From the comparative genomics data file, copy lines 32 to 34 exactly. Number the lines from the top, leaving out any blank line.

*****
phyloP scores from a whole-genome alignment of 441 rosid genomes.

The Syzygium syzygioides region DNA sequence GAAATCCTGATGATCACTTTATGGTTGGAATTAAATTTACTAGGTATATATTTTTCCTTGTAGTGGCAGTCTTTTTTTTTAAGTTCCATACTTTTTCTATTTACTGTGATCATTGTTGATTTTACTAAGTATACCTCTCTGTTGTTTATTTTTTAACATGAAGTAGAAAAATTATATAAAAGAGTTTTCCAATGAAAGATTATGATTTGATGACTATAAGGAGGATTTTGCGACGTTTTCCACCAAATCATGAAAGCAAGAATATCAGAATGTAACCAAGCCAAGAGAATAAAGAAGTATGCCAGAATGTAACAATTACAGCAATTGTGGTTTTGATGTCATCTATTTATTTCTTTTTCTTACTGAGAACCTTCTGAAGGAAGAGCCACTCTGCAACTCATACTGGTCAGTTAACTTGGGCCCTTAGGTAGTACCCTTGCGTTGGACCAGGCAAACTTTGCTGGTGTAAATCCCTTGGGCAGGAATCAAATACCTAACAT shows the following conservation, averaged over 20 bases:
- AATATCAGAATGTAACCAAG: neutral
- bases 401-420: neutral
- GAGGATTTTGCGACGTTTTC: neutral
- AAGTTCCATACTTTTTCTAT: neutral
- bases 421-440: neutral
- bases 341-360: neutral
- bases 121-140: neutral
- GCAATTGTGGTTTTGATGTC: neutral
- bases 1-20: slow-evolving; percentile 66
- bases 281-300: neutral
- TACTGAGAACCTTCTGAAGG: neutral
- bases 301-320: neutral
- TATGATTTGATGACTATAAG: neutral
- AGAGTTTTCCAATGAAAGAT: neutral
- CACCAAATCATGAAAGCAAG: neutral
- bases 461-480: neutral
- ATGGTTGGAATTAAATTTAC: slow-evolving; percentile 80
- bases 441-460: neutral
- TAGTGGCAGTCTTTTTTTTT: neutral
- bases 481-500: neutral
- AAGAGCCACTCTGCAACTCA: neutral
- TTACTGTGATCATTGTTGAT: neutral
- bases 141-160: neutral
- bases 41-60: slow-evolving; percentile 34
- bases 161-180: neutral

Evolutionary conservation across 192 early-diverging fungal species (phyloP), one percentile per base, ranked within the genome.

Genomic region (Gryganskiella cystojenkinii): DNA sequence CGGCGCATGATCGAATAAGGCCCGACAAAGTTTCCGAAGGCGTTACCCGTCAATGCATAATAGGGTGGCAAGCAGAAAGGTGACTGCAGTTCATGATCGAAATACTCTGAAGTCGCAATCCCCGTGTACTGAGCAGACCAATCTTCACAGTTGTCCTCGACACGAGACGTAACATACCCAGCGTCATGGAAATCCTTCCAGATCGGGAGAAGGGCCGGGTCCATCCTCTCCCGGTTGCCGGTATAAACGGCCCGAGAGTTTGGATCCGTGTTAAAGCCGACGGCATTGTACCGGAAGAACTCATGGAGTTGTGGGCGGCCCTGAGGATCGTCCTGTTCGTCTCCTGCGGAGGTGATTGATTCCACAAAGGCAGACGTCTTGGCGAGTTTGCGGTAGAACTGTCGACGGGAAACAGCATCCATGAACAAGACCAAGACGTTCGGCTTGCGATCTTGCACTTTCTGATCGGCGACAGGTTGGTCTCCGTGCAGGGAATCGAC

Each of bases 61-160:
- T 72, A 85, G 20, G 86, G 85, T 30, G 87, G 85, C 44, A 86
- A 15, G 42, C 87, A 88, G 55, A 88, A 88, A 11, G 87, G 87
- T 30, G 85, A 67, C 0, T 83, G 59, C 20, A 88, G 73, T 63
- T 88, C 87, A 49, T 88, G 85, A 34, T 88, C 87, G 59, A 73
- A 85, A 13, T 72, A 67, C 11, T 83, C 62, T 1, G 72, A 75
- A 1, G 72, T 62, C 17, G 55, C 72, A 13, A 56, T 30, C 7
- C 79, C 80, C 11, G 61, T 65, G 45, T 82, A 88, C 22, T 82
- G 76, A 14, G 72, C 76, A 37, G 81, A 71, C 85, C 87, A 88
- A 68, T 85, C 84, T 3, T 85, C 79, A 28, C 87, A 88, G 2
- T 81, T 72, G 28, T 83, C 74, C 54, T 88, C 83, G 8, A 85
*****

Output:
- A 15, G 42, C 87, A 88, G 55, A 88, A 88, A 11, G 87, G 87
- T 30, G 85, A 67, C 0, T 83, G 59, C 20, A 88, G 73, T 63
- T 88, C 87, A 49, T 88, G 85, A 34, T 88, C 87, G 59, A 73